Please use this identifier to cite or link to this item: http://hdl.handle.net/10397/7958
Title: Sources of ambient volatile organic compounds and their contributions to photochemical ozone formation at a site in the Pearl River Delta, southern China
Authors: Ling, ZH
Guo, H 
Cheng, HR
Yu, YF
Keywords: Pearl River Delta
Photochemical ozone formation
Source contribution
VOCs
Issue Date: 2011
Publisher: Pergamon Press
Source: Environmental pollution, 2011, v. 159, no. 10, p. 2310-2319 How to cite?
Journal: Environmental pollution 
Abstract: The Positive Matrix Factorization (PMF) receptor model and the Observation Based Model (OBM) were combined to analyze volatile organic compound (VOC) data collected at a suburban site (WQS) in the PRD region. The purposes are to estimate the VOC source apportionment and investigate the contributions of these sources and species of these sources to the O 3 formation in PRD. Ten VOC sources were identified. We further applied the PMF-extracted concentrations of these 10 sources into the OBM and found "solvent usage 1", "diesel vehicular emissions" and "biomass/biofuel burning" contributed most to the O 3 formation at WQS. Among these three sources, higher Relative Incremental Reactivity (RIR)-weighted values of ethene, toluene and m/p-xylene indicated that they were mainly responsible for local O 3 formation in the region. Sensitivity analysis revealed that the sources of "diesel vehicular emissions", "biomass/biofuel burning" and "solvent usage 1" had low uncertainties whereas "gasoline evaporation" showed the highest uncertainty.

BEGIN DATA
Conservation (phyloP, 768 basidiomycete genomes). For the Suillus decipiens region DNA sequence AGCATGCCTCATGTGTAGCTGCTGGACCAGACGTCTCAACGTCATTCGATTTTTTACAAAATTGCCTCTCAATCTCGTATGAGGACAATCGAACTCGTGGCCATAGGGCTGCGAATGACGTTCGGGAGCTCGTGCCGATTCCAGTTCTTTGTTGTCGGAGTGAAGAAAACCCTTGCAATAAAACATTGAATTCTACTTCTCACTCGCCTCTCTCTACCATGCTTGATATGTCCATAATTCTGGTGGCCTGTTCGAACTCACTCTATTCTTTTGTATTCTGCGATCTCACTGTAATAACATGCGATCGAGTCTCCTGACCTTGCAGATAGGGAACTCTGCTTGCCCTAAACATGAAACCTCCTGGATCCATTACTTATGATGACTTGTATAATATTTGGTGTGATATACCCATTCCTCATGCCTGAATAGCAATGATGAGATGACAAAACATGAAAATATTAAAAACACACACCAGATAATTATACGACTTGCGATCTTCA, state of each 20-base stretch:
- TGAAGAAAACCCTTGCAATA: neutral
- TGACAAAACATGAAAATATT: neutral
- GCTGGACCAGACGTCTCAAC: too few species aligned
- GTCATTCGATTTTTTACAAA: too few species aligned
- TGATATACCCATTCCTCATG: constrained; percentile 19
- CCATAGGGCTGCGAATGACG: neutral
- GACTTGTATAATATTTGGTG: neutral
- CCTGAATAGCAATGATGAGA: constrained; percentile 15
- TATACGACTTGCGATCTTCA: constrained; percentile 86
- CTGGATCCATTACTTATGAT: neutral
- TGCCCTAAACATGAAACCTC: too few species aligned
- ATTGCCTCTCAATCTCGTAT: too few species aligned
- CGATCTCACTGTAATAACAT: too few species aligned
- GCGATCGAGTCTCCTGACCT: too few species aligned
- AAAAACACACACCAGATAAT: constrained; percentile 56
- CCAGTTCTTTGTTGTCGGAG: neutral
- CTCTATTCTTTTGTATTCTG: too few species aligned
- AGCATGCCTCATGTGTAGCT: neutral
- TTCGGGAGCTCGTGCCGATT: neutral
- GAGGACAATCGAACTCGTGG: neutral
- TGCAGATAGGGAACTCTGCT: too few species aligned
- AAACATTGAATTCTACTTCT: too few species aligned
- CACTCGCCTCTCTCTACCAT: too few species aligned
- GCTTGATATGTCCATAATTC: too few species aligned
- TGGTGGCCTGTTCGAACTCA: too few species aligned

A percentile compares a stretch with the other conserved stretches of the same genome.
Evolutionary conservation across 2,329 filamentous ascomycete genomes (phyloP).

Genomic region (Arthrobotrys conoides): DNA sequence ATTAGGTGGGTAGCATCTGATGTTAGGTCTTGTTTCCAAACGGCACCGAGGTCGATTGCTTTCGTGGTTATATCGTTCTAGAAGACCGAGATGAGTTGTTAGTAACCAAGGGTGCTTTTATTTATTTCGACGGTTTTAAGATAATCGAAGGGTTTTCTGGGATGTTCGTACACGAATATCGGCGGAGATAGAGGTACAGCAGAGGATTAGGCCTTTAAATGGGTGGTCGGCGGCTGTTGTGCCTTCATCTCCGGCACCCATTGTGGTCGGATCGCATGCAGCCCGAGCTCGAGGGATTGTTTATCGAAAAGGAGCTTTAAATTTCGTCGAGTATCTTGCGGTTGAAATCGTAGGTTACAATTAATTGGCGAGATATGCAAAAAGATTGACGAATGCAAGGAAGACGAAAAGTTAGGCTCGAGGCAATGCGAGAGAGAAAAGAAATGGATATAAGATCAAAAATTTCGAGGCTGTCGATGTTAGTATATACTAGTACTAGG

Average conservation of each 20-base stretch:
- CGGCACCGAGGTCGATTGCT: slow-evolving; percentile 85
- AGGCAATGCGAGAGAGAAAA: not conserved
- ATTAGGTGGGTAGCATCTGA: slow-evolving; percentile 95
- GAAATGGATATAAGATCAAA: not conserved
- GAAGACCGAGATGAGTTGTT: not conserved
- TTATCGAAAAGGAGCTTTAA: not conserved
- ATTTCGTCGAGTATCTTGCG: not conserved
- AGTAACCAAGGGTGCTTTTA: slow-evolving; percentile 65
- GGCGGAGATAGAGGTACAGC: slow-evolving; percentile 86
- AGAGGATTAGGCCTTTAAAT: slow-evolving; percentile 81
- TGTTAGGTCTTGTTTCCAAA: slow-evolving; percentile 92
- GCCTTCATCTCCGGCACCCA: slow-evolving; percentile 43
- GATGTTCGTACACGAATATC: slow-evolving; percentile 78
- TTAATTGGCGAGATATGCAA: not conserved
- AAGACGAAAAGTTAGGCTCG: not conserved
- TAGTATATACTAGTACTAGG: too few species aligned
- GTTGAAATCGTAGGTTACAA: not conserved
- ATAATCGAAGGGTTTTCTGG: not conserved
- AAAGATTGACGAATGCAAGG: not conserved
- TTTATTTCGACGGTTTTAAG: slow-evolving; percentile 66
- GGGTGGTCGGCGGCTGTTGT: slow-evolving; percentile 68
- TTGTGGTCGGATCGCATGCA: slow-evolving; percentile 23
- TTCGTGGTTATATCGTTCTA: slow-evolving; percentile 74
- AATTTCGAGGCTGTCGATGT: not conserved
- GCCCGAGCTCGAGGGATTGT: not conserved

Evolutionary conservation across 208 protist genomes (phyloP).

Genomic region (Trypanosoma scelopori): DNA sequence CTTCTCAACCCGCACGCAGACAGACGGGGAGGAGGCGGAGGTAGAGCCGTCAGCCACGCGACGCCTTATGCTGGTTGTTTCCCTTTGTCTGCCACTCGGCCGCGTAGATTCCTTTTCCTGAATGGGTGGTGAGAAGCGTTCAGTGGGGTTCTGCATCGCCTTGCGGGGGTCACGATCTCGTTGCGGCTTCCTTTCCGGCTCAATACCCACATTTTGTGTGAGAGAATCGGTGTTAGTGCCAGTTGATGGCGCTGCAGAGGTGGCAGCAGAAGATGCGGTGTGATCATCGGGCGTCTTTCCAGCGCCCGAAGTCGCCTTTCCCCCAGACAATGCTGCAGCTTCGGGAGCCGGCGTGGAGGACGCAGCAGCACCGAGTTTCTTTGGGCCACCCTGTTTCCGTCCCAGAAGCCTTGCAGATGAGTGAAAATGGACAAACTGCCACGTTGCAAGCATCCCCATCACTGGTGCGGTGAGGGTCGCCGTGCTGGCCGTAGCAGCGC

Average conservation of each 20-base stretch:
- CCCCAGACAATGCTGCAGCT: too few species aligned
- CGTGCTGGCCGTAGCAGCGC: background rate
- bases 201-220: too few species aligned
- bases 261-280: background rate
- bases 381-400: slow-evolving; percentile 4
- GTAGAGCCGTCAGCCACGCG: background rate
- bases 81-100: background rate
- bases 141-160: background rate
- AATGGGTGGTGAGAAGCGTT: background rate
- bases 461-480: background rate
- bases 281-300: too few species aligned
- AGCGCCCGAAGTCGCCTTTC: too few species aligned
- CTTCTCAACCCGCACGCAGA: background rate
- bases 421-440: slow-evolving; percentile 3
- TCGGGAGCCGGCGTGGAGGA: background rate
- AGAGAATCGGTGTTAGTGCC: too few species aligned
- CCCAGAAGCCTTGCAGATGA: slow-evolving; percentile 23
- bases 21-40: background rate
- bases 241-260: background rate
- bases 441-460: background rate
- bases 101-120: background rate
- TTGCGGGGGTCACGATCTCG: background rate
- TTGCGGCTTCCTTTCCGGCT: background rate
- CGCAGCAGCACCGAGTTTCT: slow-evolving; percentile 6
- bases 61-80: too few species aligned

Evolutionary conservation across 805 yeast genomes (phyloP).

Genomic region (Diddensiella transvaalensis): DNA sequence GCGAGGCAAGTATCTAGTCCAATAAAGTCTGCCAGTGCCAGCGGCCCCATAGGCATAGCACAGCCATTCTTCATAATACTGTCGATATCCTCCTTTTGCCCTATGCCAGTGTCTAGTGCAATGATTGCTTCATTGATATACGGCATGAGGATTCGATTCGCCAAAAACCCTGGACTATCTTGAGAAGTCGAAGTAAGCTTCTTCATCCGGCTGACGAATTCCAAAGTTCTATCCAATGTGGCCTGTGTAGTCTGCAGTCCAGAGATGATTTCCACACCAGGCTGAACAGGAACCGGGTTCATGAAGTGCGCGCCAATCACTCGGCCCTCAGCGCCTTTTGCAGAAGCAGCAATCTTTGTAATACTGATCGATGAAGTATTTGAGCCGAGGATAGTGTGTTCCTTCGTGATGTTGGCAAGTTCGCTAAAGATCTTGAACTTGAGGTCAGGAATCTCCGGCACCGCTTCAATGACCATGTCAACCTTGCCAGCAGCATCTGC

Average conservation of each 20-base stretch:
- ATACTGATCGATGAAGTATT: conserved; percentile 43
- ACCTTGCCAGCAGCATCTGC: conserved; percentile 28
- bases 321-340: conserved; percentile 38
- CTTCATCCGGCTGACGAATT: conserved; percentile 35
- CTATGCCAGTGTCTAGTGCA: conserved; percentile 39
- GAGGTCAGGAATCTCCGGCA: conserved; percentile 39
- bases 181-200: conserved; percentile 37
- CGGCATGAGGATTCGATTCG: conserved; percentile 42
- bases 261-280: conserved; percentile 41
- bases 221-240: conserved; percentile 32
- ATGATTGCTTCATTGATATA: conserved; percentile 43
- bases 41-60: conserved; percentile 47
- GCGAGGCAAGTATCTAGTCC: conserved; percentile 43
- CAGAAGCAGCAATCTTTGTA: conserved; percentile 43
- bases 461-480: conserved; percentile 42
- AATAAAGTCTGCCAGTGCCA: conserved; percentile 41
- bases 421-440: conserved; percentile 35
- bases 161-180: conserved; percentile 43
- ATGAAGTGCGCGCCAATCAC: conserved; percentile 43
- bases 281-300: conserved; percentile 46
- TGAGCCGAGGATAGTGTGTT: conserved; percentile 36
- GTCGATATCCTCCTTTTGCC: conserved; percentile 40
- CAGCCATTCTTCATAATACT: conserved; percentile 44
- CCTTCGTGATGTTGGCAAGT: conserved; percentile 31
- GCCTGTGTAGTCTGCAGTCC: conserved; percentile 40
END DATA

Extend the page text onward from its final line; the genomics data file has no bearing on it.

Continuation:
URI: http://hdl.handle.net/10397/7958
ISSN: 0269-7491
EISSN: 1873-6424
DOI: 10.1016/j.envpol.2011.05.001
Appears in Collections:Journal/Magazine Article

Access
View full-text via PolyU eLinks SFX Query
Show full item record

SCOPUSTM   
Citations

57
Last Week
0
Last month
3
Citations as of Aug 20, 2017

WEB OF SCIENCETM
Citations

53
Last Week
0
Last month
2
Citations as of Aug 20, 2017

Page view(s)

41
Last Week
3
Last month
Checked on Aug 20, 2017

Google ScholarTM

Check

Altmetric



Items in DSpace are protected by copyright, with all rights reserved, unless otherwise indicated.